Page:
We have examined the data of 600 geothermal wells and re‐interpreted approximately 500 km seismic profiles through the field of Larderello, Italy. We conclude that the two main seismic reflectors present below the geothermal area host two different fluids: (1) superheated steam in the upper H‐horizon (reached by drillholes) and (2) supercritical fluid in the deeper K‐horizon (reached by few unproductive or damaged wells). The superheated steam has the physical and chemical connotation of the geothermal fluid exploited so far at Larderello, whereas the supercritical fluid represents a potential unconventional deep‐seated resource still to be assessed. The high temperatures existing in correspondence of the K‐horizon suggest that the silica‐rich rocks are close to a plastic state and the fluids should remain confined in a medium sealed to the confining rocks, unless occasional fluid overpressure and abrupt high strain rates occur.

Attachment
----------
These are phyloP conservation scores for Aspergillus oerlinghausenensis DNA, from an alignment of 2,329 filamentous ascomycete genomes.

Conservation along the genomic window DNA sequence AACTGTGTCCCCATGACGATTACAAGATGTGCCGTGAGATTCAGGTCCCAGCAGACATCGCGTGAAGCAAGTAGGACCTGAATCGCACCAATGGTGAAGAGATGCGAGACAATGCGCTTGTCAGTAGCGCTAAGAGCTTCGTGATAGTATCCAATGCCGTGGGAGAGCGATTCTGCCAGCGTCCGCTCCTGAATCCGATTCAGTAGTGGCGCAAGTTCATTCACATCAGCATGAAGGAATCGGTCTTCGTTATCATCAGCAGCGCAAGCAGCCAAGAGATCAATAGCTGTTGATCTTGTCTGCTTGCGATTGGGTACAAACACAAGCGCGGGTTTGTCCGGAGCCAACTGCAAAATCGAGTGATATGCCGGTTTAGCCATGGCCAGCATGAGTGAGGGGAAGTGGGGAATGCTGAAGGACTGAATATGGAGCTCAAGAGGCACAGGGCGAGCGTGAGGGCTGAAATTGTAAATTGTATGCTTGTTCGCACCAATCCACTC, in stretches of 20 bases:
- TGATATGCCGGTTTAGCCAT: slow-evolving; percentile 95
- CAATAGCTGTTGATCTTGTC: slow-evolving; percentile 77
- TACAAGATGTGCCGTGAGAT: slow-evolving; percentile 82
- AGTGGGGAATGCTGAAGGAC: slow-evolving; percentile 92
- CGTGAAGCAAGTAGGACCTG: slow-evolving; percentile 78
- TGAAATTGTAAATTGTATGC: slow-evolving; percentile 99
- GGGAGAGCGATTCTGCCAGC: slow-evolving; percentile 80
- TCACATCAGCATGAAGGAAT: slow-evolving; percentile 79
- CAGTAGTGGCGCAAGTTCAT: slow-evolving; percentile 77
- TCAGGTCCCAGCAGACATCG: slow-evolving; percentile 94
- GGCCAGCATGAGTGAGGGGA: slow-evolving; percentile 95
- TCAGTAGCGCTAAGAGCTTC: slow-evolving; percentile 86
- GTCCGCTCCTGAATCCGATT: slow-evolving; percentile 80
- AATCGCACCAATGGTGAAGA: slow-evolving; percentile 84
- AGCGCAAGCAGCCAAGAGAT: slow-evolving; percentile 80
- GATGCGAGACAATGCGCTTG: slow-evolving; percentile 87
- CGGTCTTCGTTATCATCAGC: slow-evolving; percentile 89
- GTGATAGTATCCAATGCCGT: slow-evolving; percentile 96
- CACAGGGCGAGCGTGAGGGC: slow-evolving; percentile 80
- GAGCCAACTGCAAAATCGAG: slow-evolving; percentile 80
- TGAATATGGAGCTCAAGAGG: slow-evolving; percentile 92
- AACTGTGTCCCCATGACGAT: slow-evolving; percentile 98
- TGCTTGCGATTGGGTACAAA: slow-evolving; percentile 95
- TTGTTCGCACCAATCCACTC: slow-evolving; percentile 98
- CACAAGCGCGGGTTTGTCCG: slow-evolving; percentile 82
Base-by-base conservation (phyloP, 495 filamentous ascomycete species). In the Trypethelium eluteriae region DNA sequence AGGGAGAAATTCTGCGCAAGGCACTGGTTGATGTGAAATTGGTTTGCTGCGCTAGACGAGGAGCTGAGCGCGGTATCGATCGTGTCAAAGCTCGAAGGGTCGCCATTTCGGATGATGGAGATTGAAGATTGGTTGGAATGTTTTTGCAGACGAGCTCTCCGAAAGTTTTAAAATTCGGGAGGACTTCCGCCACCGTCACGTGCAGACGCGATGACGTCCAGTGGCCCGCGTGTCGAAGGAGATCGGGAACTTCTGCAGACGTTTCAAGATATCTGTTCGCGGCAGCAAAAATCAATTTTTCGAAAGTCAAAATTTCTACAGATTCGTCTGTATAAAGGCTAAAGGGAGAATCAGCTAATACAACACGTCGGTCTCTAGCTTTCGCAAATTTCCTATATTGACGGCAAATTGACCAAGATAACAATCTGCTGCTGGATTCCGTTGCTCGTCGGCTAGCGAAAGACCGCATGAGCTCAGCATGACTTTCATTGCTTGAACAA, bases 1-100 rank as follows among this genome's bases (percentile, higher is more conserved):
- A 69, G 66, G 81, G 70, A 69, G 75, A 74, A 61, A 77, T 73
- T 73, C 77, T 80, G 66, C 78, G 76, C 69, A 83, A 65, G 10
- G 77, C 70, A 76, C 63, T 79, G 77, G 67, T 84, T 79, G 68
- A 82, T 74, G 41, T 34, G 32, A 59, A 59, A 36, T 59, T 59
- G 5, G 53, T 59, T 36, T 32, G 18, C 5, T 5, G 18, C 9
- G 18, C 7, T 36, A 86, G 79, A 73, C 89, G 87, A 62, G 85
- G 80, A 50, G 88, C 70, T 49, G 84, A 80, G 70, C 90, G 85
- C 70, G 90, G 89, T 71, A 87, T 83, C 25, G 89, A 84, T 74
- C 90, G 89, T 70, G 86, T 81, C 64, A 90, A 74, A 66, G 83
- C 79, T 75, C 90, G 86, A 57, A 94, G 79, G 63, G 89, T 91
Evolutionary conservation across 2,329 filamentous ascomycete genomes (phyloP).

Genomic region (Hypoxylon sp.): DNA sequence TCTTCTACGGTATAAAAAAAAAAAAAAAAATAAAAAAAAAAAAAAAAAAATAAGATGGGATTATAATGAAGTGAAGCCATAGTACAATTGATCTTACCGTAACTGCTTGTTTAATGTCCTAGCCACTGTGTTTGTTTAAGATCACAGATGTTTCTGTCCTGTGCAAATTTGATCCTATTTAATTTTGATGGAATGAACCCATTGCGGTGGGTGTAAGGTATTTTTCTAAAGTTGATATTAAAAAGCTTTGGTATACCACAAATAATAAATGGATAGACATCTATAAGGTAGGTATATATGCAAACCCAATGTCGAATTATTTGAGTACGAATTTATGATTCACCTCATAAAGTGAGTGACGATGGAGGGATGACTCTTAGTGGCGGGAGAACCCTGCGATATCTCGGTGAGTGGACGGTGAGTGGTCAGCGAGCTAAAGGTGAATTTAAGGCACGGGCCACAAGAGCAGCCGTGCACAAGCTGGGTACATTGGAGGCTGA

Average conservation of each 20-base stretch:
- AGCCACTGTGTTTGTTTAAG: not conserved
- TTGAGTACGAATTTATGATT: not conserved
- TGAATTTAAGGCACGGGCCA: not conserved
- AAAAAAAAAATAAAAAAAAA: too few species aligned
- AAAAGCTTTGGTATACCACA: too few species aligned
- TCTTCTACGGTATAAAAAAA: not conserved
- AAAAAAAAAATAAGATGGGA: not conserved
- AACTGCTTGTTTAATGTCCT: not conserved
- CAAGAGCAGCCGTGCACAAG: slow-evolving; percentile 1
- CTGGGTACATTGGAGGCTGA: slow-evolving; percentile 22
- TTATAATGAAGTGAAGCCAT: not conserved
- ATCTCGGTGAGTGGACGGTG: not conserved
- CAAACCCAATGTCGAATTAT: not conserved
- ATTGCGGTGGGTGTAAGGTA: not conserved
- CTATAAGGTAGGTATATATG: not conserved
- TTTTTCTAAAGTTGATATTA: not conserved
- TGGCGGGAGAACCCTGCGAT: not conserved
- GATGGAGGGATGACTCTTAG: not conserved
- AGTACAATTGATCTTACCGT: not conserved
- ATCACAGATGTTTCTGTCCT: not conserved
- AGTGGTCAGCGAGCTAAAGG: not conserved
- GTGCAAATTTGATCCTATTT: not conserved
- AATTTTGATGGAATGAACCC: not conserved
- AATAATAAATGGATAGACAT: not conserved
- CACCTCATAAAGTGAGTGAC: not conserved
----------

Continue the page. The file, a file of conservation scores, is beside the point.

Terra Nova – Wiley
Published: Jun 1, 2006
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